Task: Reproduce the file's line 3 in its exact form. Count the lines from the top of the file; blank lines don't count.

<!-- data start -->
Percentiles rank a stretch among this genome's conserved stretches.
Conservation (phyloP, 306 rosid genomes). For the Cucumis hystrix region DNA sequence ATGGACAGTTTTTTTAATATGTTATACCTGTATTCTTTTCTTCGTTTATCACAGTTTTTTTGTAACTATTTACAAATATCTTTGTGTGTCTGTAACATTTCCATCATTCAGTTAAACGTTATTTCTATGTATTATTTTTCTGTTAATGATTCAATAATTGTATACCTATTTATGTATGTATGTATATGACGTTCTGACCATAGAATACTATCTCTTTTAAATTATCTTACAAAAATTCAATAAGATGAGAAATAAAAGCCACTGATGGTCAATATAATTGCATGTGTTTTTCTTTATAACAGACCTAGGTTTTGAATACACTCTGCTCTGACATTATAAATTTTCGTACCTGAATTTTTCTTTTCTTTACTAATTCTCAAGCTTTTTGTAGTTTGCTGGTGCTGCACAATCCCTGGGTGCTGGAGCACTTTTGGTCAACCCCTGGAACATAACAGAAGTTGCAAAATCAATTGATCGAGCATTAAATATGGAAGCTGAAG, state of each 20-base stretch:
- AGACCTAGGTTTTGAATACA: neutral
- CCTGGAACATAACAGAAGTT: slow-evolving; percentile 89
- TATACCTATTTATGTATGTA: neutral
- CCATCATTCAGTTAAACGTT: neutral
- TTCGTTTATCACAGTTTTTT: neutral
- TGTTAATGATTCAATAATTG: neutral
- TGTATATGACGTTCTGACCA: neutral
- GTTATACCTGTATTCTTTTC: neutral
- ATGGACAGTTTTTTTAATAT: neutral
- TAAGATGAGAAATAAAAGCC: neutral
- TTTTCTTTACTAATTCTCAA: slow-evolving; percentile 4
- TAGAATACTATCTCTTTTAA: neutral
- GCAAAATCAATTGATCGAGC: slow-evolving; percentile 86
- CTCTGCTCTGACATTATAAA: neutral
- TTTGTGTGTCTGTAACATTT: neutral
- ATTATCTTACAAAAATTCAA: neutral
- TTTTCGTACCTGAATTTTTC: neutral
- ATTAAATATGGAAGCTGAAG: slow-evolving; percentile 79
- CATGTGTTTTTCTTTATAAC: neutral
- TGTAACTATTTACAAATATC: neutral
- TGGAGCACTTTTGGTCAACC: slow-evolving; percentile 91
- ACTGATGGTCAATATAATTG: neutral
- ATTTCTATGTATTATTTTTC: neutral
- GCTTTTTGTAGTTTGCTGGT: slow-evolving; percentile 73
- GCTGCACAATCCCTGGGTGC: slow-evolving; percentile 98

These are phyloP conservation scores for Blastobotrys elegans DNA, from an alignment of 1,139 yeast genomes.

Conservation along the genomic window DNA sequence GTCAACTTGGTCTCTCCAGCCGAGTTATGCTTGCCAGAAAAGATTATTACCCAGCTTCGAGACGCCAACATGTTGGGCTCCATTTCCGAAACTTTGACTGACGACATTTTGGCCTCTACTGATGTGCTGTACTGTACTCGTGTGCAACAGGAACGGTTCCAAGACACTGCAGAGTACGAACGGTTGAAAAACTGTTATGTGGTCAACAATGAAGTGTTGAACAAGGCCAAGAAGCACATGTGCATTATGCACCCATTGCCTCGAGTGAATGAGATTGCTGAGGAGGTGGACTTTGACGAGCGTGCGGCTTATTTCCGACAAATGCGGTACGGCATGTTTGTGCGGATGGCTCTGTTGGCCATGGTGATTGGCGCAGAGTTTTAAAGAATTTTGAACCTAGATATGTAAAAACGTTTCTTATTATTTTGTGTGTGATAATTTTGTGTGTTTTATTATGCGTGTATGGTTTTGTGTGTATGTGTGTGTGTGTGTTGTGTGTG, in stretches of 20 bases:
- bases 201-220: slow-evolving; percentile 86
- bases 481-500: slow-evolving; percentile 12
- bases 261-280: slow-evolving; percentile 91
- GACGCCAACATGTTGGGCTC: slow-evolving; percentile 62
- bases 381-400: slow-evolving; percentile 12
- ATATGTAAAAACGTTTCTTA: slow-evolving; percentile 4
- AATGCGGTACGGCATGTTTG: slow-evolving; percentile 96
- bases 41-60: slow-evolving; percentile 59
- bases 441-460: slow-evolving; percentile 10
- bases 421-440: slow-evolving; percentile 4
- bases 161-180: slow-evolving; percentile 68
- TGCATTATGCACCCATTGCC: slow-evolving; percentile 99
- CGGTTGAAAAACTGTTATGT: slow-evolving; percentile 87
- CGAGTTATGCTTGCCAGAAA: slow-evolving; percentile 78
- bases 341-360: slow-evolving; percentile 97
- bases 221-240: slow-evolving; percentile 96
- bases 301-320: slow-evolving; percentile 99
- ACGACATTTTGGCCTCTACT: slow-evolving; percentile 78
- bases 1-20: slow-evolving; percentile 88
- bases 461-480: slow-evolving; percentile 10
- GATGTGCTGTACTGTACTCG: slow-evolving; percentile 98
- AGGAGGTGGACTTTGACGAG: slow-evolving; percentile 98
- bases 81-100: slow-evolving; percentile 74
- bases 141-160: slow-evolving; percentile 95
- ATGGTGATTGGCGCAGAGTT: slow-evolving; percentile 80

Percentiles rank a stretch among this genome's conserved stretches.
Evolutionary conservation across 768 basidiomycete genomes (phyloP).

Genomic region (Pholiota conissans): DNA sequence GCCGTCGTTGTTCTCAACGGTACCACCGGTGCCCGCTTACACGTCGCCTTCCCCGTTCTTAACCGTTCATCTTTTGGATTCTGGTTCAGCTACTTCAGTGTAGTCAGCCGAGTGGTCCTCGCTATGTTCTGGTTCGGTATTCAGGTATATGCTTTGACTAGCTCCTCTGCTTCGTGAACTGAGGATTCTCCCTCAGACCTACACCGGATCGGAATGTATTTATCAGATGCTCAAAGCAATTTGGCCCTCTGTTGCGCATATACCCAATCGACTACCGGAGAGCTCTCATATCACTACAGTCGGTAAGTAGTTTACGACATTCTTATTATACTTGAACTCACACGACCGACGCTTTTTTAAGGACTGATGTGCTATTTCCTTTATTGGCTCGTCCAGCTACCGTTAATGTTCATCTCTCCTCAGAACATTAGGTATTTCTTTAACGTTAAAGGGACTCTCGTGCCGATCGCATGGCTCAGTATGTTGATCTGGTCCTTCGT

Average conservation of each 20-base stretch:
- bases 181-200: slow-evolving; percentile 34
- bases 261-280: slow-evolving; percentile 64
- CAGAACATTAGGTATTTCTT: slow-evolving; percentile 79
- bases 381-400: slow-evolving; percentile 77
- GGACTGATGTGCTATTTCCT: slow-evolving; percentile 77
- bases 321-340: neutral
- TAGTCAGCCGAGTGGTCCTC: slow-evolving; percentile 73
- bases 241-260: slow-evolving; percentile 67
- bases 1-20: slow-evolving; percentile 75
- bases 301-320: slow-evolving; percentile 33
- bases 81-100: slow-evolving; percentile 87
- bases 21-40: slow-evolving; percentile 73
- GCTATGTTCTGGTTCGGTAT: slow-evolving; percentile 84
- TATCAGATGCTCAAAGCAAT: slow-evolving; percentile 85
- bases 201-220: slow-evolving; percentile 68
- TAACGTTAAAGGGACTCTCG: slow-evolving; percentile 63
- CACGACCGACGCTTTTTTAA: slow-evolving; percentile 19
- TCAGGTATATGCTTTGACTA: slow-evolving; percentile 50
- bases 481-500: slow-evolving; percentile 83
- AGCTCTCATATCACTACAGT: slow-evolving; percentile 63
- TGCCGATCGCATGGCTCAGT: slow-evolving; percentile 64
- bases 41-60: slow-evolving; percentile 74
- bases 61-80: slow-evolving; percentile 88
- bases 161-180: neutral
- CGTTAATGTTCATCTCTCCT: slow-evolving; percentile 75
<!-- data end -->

- AGACCTAGGTTTTGAATACA: neutral